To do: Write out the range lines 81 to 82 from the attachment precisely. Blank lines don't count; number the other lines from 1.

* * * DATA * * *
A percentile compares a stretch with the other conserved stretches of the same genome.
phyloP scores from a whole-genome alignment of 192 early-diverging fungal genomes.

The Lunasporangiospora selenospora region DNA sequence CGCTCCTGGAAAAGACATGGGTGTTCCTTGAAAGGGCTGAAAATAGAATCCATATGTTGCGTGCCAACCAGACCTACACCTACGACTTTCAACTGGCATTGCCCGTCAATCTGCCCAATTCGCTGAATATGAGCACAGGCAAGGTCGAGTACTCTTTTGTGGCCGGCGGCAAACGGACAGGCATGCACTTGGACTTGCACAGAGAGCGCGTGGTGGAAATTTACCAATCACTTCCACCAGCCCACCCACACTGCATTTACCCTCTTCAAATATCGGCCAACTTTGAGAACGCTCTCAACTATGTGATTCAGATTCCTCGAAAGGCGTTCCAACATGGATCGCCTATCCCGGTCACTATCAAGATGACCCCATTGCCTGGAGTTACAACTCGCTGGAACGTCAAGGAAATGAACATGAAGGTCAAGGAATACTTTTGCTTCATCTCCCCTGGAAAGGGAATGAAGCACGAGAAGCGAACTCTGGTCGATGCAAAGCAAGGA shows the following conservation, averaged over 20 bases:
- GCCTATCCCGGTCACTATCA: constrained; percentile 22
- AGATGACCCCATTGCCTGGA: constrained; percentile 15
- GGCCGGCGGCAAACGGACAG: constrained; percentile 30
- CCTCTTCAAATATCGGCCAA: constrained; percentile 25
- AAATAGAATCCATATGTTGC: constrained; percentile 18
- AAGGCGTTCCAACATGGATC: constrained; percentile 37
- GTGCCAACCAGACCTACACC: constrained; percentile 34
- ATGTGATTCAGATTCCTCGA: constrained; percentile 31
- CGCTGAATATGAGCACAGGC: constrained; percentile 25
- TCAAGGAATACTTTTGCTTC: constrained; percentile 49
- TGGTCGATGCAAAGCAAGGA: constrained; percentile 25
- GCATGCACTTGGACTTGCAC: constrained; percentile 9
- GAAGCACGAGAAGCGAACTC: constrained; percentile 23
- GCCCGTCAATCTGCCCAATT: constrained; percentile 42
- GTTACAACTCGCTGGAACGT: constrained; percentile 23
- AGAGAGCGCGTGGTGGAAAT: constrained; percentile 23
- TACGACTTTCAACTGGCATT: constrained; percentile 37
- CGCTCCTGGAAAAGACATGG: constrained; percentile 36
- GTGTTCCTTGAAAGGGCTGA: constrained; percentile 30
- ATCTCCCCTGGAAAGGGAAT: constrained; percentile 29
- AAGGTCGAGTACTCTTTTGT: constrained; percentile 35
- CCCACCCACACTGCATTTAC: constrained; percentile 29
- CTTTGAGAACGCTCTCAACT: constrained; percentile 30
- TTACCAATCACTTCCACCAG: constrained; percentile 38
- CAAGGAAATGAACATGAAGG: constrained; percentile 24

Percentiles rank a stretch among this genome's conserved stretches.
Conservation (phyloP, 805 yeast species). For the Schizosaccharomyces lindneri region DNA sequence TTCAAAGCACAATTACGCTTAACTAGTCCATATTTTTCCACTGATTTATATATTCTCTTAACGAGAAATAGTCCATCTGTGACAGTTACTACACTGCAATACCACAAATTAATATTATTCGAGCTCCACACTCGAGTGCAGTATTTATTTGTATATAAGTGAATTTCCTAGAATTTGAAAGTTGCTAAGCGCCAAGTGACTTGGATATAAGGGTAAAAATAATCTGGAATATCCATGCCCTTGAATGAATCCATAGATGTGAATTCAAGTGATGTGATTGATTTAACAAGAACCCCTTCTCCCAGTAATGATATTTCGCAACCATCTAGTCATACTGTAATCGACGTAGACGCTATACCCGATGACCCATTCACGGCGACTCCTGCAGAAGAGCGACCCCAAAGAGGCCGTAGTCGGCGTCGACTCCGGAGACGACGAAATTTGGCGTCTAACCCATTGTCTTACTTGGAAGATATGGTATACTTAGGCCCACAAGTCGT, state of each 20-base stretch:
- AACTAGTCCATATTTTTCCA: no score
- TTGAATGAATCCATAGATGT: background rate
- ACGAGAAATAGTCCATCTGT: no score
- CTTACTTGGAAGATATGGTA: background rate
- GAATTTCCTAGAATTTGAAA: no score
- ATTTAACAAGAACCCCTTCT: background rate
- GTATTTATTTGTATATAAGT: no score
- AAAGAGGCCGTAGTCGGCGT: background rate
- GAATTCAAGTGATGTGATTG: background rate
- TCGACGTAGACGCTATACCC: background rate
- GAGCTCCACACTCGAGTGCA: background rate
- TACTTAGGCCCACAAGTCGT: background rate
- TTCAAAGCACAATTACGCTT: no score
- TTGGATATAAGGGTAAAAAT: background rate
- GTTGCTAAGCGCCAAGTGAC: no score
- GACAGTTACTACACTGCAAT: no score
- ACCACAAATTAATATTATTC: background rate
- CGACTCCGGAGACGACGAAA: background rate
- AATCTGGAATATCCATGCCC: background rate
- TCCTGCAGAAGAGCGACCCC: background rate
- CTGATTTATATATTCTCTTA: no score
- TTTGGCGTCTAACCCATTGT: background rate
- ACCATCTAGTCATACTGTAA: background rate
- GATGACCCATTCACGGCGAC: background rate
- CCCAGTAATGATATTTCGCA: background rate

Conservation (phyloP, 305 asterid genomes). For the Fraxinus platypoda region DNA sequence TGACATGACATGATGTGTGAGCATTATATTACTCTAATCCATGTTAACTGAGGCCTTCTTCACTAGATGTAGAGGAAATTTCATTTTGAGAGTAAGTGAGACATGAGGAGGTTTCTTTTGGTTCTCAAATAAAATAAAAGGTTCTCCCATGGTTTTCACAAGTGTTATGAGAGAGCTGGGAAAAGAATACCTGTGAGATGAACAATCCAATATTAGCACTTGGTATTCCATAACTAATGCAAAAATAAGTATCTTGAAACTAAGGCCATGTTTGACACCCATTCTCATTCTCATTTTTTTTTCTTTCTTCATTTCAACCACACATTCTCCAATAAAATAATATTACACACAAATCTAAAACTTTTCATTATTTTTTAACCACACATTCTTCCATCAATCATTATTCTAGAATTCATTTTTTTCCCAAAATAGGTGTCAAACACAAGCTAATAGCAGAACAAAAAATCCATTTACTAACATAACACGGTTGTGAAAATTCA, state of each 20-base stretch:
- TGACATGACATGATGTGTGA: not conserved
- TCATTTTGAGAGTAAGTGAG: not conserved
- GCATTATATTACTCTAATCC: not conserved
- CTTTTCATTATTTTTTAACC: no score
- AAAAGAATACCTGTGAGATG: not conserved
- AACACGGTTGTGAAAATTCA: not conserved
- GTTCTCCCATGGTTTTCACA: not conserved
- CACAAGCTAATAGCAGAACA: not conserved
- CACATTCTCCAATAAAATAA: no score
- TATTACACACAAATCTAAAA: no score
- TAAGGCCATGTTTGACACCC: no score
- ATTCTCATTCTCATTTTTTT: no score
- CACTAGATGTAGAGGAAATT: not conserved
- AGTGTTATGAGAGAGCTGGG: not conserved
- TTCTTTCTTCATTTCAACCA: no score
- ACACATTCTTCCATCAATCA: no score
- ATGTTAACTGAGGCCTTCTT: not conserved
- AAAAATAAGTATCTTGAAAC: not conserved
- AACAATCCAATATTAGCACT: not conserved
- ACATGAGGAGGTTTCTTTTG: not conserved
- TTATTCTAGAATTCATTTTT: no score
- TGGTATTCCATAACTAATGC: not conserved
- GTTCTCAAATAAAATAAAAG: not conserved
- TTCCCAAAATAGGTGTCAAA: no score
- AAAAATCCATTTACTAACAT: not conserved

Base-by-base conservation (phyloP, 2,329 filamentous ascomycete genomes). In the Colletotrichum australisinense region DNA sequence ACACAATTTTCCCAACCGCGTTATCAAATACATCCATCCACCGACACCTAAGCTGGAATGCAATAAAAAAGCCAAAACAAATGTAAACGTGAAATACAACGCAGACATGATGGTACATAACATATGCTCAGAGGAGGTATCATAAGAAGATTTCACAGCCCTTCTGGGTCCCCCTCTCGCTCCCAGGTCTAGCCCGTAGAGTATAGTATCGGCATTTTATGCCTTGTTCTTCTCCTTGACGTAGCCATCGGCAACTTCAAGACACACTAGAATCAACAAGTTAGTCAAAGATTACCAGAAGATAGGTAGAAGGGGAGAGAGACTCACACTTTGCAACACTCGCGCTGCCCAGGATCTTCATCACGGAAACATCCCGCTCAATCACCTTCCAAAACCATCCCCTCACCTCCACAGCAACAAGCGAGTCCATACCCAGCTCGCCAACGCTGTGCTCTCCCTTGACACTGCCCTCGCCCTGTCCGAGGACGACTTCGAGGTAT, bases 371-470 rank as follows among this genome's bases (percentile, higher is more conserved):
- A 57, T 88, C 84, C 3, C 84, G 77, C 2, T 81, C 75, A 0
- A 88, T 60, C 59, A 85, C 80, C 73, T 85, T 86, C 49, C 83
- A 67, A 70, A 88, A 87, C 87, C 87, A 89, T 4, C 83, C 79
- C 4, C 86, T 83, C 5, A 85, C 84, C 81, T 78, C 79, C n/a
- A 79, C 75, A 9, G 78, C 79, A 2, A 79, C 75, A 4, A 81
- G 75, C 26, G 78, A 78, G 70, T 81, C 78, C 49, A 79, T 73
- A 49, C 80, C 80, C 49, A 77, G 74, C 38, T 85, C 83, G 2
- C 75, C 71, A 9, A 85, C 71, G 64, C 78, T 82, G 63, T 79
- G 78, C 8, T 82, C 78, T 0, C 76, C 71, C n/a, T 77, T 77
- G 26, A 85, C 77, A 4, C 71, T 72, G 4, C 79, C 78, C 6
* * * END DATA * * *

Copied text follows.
- AAAAATCCATTTACTAACAT: not conserved

Base-by-base conservation (phyloP, 2,329 filamentous ascomycete genomes). In the Colletotrichum australisinense region DNA sequence ACACAATTTTCCCAACCGCGTTATCAAATACATCCATCCACCGACACCTAAGCTGGAATGCAATAAAAAAGCCAAAACAAATGTAAACGTGAAATACAACGCAGACATGATGGTACATAACATATGCTCAGAGGAGGTATCATAAGAAGATTTCACAGCCCTTCTGGGTCCCCCTCTCGCTCCCAGGTCTAGCCCGTAGAGTATAGTATCGGCATTTTATGCCTTGTTCTTCTCCTTGACGTAGCCATCGGCAACTTCAAGACACACTAGAATCAACAAGTTAGTCAAAGATTACCAGAAGATAGGTAGAAGGGGAGAGAGACTCACACTTTGCAACACTCGCGCTGCCCAGGATCTTCATCACGGAAACATCCCGCTCAATCACCTTCCAAAACCATCCCCTCACCTCCACAGCAACAAGCGAGTCCATACCCAGCTCGCCAACGCTGTGCTCTCCCTTGACACTGCCCTCGCCCTGTCCGAGGACGACTTCGAGGTAT, bases 371-470 rank as follows among this genome's bases (percentile, higher is more conserved):